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A challenge for 2016: Eat real food
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Forsyth County News

Did anybody make out a list of New Year’s resolutions for 2016? If so, chances are the list has much in common with the rest of the population — lose weight, make better food choices, get healthy.

While those are all excellent goals, how we get there can be daunting. Of course, there is always the “join the gym” method.

Any of us who have done this know the gyms will be packed this month with well-meaning people who want to lose weight and get into shape.

The problem, of course, is that after a few weeks, our motivation often wanes. Let’s face it, for most of us, finding something to do besides exercise is easy.

What about a diet? Again, going from what we regularly eat to a restrictive, new way of eating is nearly always impossible to do for long.

What if I could offer a new sort of non-diet diet, that is sure to help lose weight as well as achieve awesome health results? Ready? It’s simple — just eat real food.

I know that sounds super simple, but there is actually quite a bit to this new/old strategy. If eating “real food” seems like a silly thing to suggest, think about what we do actually eat.

A granola bar or cereal for breakfast, a sub sandwich and some chips for lunch, maybe a frozen dinner or some takeout — all of that is real food, right?

Sadly, most Americans (including children) are eating so much processed food passed off as real, we don’t even know how many additives, preservatives, and chemicals we’re consuming.

To figure out how much real food we are eating, the best thing to do is to start reading labels. Years ago, I was shocked to find foods I thought were perfectly healthy contained unexpected additives.

For example, why do pickles need green dye in them? Shouldn’t peanut butter’s main ingredient (the first one listed) be peanuts?

Isn’t bread made of flour, salt and yeast? Then why do the bread labels have 20 or 30 ingredients? Why don’t children’s fruit snacks, have no actual fruit?

Once we begin the process of label reading, we will likely begin distancing ourselves from the center aisles of the grocery store and staying more on the periphery. After all, what is in an apple is an apple, right?

If giving up all processed foods seems impossible, start small. Try eating regular oatmeal instead of instant, pre-sweetened oatmeal for breakfast.

To sweeten that “real” oatmeal, cook it with some raisins and top with a bit of honey or real maple syrup. Real oatmeal is filling and feeling fuller longer than those little packets.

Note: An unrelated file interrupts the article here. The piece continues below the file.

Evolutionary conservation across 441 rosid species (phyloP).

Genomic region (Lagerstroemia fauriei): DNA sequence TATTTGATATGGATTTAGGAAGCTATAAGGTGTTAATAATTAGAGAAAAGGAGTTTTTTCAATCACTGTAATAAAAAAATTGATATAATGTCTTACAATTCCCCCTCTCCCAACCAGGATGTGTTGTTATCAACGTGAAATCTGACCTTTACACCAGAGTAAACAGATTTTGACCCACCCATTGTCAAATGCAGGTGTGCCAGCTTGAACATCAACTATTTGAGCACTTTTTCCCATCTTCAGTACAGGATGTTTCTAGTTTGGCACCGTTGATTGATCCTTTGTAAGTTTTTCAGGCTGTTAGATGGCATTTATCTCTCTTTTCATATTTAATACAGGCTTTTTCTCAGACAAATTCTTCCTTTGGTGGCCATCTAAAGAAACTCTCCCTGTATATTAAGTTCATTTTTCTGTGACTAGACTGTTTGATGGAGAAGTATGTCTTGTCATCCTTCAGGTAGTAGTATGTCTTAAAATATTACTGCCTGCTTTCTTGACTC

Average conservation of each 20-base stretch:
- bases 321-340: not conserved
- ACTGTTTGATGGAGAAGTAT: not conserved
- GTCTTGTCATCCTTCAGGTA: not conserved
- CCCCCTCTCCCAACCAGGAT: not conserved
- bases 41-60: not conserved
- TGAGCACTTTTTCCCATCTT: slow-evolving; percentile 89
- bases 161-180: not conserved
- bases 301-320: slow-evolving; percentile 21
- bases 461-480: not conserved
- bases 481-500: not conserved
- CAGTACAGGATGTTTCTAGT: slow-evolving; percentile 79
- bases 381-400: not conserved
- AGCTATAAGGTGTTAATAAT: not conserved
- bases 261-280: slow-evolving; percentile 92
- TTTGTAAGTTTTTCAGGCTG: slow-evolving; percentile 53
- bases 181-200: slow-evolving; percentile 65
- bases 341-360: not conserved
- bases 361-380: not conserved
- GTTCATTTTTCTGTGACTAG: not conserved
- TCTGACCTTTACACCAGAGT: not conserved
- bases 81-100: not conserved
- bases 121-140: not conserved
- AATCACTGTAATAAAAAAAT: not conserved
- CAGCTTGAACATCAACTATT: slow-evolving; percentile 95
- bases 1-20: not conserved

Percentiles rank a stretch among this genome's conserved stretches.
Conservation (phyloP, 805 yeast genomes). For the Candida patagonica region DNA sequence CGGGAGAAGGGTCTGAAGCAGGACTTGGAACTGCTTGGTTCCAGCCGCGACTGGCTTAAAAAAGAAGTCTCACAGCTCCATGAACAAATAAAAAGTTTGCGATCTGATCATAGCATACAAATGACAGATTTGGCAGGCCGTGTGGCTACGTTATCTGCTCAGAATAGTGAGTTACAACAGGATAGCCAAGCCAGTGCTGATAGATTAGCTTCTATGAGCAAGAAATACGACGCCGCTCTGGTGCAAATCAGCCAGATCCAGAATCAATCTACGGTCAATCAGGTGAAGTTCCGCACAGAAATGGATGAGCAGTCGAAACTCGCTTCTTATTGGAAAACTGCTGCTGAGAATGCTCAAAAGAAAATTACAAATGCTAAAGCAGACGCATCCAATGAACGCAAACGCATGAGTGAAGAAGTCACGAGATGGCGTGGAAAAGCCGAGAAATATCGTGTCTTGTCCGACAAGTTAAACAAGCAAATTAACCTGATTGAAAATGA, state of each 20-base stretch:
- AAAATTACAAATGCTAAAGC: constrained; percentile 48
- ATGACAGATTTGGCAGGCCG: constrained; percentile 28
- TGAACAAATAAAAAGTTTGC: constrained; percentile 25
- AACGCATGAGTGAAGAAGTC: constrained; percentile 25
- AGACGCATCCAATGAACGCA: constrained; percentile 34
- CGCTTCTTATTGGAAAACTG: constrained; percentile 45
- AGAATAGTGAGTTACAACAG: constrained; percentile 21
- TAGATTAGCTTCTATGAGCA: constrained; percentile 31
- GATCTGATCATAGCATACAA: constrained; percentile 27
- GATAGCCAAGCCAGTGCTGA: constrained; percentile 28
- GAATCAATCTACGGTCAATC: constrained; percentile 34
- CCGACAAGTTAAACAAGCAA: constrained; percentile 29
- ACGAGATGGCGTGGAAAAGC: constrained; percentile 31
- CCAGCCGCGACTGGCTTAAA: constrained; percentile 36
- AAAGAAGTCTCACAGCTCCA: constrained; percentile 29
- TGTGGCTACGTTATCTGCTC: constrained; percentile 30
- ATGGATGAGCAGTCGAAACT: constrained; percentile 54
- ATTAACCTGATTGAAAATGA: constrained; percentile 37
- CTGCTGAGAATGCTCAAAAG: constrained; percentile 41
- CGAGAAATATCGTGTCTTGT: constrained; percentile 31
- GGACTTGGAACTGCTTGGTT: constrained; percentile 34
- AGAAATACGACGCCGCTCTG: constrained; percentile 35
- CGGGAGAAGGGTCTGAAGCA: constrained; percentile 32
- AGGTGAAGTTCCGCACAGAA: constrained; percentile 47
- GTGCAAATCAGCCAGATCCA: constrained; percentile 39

That translates to avoiding that mid-morning snack of doughnuts or whatever else may be in the breakroom at work or in the pantry at home.

For lunch, try a salad made with greens, vegetables and some cooked chicken, canned tuna or boiled egg. For a dressing, skip the store-bought varieties, which may sound healthy, but are usually filled with additives and cheap oils.

Instead, whisk together some extra-virgin olive oil, vinegar of choice and a little Dijon mustard, salt and pepper. Voila, a lunch that is healthy, filling and can be enjoyed guilt free.

For those used to snacking between meals, try snacking on nuts or a piece of fruit.

What about dinner? For many families, this is the most complicated meal of the day, especially for those with small children. Planning ahead of time is key to ensuring a family eats a healthy dinner.

The slow cooker is certainly a friend. Putting together dinner in the morning will give a sense of peace all day and a feeling of accomplishment during the dinner hour.

When our four children were young, a pot roast or whole chicken in the slow cooker often made the menu once a week. In addition to taking just minutes to assemble, the house smelled wonderful by dinner time and there were always leftovers to use in a soup or casserole.

Eating a real food diet is definitely a challenge in our “instant” society. As a mom, I totally understand how much easier it is to hand a child a pop tart rather than cook some eggs and toast.

Likewise, it is much easier to microwave a microwaveable lunch rather than put together a salad. But what is the cost?

Those stubborn extra pounds that won’t seem to come off? Health? One thing I can promise: Those who begin to read labels and truly see what we are eating (or feeding our children) will begin to become much more conscious of food choices. That translates to healthier choices.

A blue piece of candy may not seem so appetizing after reading the ingredient list. After all, if we don’t know what an ingredient is, or can’t pronounce it, do we really want to put it in our bodies?

None of us can eat perfectly at every meal. That is simply unrealistic. All of us eat out. And we cannot very well ask our servers to bring us the labels of the foods they are preparing in the kitchens, can we?

But still, my challenge to readers is to start being more conscious of what we eat. Reading labels is the fastest and most sobering way to do that.

Please email me comments, particularly if taking the challenge. And Happy New Year!


Adlen Robinson is author of “Home Matters: The Guide to Organizing Your Life and Home.” E-mail her at